I’ve been thinking about these questions a great deal recently, in the contexts of dance for the theatre and my own teaching work. I think there are a number of broad ways in which dance conveys meaning to an audience. The first and most direct form of communication is generally found in classical dance forms worldwide, which often retell stories drawn from myth, folktale or other existing narratives already known to the audience. Performances of this form include both pure dance sections and narrative sequences which take the form of conventionally understood mimes or readable gestures.

In Western classical dance, we find mime sequences portraying the narrative element of story ballets; likewise hand gestures (mudras) convey stories from myth and epic in Oriental forms such as Bharatnatyam. In either case, the traditional expectation is that the audience are trained to read the movement conventionally, just as signers are trained to understand sign language. In this kind of formal movement, as well as artistry in the structure and performance, the work has a functionally communicative level somewhat akin to reading literary prose.

Dances which do not directly retell a narrative might still aim to communicate a particular mood, character or emotional state. Without resorting to direct mime or gesture, dancemakers might choose to evoke a specific ambience or tone through the choice of actions, use of space, dynamic qualities and relationships between dancers as well as sound score, costumes and lighting.

A dance containing slow, smooth-flowing low-level actions in a limited space performed by dancers who do not look at one another will read very differently to a dance containing lots of fast, energetic leaps and dancers throwing one another around the stage. In either cse, there may not be a full narrative in the story-ballet mould, but the dance will still communicate a particular feel (mood, bhava) on an expressive or suggestive level. The work is understood by sensation rather than conventional “reading”, and communicates affectively rather than literally, similar to the way we might read poetry rather than prose.

There are works which aim to be completely abstract, rejecting narrative, theme or suggestive image. Graham’s own former dancer Merce Cunningham has said, “I don’t work through images or ideas. ­ I work through the body… When I dance, it means: this is what I am doing.” It is, however, unusual to find a dance with no conceptual subject matter at all – even Cunningham’s works occasionally suggest referents outside the dance itself, as with Pond Way, in which the dancers perform as amphibian and insect pond creatures (that can do triplets, tilts and twists); or the recognisably pedestrian actions of How to Pass, Kick, Fall and Run.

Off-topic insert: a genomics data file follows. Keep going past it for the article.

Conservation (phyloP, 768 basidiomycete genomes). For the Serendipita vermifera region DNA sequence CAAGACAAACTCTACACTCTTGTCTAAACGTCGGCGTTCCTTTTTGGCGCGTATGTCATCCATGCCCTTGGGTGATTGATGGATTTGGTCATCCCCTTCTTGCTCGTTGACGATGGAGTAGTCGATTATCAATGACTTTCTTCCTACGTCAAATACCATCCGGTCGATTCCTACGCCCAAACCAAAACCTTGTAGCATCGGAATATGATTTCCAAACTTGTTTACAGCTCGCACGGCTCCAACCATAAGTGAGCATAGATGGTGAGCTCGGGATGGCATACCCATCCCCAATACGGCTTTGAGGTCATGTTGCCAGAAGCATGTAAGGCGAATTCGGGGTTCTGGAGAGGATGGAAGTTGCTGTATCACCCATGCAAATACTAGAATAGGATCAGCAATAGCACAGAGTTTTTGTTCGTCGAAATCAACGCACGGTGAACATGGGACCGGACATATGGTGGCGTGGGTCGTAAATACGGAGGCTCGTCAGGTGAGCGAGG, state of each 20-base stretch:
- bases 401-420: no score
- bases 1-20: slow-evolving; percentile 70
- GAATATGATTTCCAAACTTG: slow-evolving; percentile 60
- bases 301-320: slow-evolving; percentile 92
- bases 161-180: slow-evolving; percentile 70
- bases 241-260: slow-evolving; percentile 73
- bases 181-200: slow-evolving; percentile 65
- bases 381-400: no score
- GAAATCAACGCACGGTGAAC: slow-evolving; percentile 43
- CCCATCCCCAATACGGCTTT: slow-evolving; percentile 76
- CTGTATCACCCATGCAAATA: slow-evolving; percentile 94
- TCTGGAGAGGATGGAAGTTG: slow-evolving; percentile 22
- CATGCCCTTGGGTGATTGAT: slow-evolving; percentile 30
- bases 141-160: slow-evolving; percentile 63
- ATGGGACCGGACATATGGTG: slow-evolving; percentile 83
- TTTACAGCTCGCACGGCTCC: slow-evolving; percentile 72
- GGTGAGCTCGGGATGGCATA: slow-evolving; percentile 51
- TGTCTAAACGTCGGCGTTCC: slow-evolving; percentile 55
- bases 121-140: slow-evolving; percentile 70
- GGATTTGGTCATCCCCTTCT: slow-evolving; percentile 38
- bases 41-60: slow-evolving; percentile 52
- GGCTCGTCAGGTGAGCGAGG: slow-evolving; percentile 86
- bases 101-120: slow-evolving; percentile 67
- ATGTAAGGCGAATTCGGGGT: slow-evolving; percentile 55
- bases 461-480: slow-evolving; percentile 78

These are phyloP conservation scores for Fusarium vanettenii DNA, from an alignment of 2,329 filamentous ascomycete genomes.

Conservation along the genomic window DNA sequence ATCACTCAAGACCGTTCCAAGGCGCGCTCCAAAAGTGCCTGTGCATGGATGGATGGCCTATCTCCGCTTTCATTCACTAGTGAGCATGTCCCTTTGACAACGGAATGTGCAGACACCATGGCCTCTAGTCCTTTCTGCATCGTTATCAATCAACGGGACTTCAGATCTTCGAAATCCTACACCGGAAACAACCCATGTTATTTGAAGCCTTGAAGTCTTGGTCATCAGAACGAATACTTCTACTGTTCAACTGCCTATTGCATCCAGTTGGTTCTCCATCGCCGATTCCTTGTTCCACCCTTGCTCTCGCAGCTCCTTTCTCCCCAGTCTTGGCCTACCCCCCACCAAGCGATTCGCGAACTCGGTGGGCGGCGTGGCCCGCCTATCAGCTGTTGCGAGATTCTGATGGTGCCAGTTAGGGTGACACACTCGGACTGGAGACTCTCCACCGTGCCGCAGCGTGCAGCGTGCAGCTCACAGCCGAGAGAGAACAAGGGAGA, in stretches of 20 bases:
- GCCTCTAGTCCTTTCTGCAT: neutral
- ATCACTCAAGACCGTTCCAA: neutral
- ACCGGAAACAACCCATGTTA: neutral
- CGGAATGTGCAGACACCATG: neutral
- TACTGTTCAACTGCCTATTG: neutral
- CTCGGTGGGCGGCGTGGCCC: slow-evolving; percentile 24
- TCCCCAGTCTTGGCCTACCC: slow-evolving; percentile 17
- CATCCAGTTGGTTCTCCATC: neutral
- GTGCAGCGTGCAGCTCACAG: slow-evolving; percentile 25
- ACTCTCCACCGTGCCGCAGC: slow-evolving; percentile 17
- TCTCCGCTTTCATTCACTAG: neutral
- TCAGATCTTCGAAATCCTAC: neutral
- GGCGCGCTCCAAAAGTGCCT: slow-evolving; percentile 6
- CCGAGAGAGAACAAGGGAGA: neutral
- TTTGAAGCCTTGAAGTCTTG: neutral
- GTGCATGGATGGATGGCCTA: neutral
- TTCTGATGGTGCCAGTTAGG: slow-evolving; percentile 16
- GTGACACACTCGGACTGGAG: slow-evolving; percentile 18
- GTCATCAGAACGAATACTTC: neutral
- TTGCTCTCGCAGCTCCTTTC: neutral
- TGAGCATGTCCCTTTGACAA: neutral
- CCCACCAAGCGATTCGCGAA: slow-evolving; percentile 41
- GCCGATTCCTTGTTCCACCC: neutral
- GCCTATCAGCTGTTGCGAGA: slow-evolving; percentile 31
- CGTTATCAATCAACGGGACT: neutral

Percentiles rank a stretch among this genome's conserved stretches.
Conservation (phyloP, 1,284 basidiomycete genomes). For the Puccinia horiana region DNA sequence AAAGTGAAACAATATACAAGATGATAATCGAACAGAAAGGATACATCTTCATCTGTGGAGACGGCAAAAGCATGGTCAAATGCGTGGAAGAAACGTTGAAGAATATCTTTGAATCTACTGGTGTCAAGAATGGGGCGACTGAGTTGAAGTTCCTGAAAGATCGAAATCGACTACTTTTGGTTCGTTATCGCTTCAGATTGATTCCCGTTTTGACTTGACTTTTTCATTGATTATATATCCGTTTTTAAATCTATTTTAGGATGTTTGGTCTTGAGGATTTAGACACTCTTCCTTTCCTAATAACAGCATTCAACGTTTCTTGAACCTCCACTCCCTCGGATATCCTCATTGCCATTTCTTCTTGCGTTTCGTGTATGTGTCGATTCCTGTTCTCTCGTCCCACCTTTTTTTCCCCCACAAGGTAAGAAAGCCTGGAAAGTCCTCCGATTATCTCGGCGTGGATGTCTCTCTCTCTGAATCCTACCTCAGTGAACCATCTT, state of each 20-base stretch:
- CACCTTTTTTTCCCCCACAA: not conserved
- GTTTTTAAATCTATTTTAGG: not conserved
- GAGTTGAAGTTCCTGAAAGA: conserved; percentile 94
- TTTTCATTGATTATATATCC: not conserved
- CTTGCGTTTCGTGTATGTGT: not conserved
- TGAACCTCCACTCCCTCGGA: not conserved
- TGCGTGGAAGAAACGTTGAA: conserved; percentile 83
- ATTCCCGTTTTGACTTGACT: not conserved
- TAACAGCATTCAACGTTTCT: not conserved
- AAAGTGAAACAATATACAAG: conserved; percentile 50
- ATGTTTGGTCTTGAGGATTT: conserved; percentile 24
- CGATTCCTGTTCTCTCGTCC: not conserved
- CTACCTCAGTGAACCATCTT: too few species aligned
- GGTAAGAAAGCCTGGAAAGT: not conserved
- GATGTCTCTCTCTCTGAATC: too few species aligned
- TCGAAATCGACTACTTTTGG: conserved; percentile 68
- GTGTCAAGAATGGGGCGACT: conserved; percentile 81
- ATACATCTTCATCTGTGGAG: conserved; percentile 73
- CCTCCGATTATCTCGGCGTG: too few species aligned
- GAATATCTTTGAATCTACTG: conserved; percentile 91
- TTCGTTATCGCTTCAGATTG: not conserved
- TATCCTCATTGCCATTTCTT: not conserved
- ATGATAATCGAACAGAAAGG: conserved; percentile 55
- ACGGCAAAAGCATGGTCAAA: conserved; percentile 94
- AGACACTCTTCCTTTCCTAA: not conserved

If we can conceive of a spectrum from completely abstract to completely narrative, upon which the signified of a given dance work can be plotted, most points will be scattered somewhere along the middle of the range – suggestive and evocative rather than completely prosaic, somewhat abstracted from the narrative or dramatic theme, using the languge of movement playfully and suggestively as well as functionally. The audience, for its part, is invited to participate in the meaning-making process by reading the available structures – the movement vocabulary, the space, dynamics and relationships; the affective as well as the informational content. The locus of meaning is not solely in the choreography or in the performance on stage, but in the effect of the performance upon the viewer.

Graham passionately believed in dance as a universal language that could communicate across cultural, national and gender boundaries, and as an experience common to all humanity. But communication for Martha was not purely formal or purely functional; rather it is the kind of communication that provokes an emotional, rather than a literal, response . “My dancing,” she told American Dancer in April 1935, “is not an attempt to interpret life in a literary sense. It is the affirmation of life through movement.” It’s a manifesto in which I find much to celebrate.